Reading Song of the Day: “The Humpty Dance” by Digital Underground
It’s Hump Day again–but instead of doing the Humpty Dance, we’re joining the awesome ladies of YA Highway for another Road Trip Wednesday. This week they want to know: what are the 5 best books in 2010 and/or how would you sum up your 2010 in a book title?
We struggled more than usual with this one. Asking us to pick our favorite book is like asking us to pick our favorite cupcake! Then there was the whole confusion if we could include books that we read in 2010, but weren’t published in 2010. To make our lives easier, we decided to just go for novels published in 2010–and these “six” made the cut:
Quita and I were about to thumb wrestle to determine what would take this spot, but since her thumb is freakishly larger than mine–I settled on a tie. Why WG,WG? Can you think of a better YA dream team than Green and Levithan? Not to mention that it predominantly features gay characters–whom I plan on including in every single one of my novels in some capacity. Quita chose Linger because the writing was basic but beautiful, and just as I (Quita) think Pam does in Wants, Stiefvater was able to successfully balance out four, count them, four main characters. Also, the ending had me yearning for the release of Forever.
I cannot get more fan girly over Ms. Summers. Her prose is direct and to the point, and she seems to understand the high school world better than most authors (which is odd, because I think she has admitted that she didn’t attend one for long). The girls in this novel are brutal, but as a school counselor, authentic to the whole teen experience. I’m sure Fall For Anything would have been ranked on this list had I had a chance to read it. 😦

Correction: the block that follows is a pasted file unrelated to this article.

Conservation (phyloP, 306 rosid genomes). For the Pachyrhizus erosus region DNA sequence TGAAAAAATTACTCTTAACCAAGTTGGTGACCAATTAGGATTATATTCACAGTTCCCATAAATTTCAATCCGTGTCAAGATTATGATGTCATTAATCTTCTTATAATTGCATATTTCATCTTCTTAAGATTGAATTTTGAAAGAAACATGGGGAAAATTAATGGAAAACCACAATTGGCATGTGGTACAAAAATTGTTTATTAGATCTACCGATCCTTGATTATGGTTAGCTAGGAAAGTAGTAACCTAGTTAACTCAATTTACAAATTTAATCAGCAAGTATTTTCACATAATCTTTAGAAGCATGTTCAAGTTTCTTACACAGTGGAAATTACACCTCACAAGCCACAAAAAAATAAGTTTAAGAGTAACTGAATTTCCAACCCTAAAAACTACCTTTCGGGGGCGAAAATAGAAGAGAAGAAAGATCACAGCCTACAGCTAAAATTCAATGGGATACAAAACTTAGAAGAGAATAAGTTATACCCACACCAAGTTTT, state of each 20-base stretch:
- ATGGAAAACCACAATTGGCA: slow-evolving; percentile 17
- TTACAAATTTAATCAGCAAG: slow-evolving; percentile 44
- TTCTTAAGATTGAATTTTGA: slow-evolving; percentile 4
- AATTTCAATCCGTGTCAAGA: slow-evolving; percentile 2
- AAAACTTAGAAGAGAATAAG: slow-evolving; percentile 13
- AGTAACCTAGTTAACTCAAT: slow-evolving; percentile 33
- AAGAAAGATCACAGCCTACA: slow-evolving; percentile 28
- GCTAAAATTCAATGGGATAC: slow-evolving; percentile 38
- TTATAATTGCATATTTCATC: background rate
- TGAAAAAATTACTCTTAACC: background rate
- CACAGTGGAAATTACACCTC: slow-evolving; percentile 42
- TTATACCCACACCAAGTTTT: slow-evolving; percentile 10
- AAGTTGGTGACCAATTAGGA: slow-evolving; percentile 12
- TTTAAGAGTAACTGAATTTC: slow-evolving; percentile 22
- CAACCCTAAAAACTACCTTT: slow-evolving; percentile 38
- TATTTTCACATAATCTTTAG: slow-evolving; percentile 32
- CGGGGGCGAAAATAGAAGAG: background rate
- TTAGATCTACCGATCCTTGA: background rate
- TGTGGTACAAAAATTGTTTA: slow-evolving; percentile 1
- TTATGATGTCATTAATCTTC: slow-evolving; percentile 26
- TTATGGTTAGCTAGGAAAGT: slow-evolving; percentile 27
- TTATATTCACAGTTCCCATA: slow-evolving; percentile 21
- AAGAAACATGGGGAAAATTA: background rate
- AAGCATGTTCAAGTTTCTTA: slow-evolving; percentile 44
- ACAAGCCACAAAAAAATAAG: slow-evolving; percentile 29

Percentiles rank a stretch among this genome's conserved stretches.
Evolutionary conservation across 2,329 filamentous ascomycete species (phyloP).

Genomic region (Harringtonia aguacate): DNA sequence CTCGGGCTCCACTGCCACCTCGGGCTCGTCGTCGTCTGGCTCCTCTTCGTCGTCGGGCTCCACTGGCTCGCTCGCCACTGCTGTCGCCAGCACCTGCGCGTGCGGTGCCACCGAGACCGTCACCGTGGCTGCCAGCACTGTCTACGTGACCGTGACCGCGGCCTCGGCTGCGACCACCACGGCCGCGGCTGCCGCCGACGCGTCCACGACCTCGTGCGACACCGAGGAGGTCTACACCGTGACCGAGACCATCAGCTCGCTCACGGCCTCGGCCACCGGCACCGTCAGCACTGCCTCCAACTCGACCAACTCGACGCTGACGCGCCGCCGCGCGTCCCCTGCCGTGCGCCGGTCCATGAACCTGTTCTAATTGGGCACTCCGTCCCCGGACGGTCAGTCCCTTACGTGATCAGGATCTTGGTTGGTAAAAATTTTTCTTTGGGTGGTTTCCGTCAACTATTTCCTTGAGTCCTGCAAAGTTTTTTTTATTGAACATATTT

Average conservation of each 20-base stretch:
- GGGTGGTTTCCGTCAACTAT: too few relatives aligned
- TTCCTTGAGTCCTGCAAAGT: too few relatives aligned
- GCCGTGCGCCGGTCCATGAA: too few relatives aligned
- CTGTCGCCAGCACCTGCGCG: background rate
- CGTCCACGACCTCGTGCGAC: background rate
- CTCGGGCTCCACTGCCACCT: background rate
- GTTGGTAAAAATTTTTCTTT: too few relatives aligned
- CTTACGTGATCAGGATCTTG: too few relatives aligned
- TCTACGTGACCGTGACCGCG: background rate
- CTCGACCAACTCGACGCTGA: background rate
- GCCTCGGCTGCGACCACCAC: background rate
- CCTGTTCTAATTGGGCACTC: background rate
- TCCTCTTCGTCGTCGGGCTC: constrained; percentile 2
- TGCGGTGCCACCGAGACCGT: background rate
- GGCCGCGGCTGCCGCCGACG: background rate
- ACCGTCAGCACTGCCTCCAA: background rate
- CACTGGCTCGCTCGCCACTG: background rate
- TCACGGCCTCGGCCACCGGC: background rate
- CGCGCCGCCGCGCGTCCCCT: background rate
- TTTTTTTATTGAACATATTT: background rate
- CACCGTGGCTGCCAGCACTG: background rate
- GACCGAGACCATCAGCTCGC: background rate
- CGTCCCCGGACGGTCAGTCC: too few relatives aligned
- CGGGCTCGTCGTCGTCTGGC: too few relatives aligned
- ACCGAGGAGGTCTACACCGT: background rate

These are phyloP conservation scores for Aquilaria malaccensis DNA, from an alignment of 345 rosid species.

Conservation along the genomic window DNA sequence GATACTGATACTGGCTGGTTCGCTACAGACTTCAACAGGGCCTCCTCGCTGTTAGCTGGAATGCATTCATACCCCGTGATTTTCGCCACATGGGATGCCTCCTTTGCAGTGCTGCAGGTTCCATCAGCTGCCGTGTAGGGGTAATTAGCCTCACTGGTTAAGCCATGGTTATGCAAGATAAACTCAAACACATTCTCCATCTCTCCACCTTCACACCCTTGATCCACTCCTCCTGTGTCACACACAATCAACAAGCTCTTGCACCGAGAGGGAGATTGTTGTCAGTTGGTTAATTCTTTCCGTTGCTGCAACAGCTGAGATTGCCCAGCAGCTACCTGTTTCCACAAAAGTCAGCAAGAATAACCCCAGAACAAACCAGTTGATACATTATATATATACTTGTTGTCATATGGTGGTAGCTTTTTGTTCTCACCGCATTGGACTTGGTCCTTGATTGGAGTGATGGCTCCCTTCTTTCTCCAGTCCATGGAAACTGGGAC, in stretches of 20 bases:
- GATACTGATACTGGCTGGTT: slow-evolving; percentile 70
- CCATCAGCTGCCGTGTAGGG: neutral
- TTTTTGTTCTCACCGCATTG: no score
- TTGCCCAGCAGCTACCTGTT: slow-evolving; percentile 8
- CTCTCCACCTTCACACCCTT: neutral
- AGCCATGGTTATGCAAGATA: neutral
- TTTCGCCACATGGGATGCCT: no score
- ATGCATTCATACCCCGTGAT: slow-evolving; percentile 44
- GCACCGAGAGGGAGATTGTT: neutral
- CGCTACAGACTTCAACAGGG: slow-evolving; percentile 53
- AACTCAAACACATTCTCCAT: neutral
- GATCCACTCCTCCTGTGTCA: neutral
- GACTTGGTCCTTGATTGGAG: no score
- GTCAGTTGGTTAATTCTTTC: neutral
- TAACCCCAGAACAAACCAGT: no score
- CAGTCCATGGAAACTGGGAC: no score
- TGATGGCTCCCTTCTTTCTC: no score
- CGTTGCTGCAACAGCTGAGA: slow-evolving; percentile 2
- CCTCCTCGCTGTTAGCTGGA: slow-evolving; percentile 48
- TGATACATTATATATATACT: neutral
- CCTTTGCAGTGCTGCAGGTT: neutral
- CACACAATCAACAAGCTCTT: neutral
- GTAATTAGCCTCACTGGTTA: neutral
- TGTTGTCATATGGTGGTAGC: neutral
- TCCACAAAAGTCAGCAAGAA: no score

When I mention this book to people I have a huge smile on my face–which is weird because the story is kind of tragic. It follows the point-of-views of 4 different teens (just like my baby, Wants) as they grow apart. Each voice is distinctive, and the subject matter doesn’t shy away from grit. I cannot wait to see what Brezenoff has next up his sleeve.
This is the only adult fiction title to make it on our list. Why? Because, sadly, these types of stories are featured on the evening news frequently–but we’ve never heard it told like this. We both fell in love with Jack, the 5 year-old narrator. What’s scary to everyone else is home to him, and his innocence will just break your heart.
Wow. Just…wow. Quita and I had the pleasure of meeting Ms. Oliver at a conference before either of us finished reading this novel, and she’s so lovely that we wish her years and years of success. However, she won’t need luck if she continues writing like this. It’s nice to read a story in which the “mean girl” is the protagonist. We get to see Sam Kingston redeem herself, and we laughed and cried along with her as she went through her personal journey. Can you see why we’re giggly over Oliver’s next book, Delirium?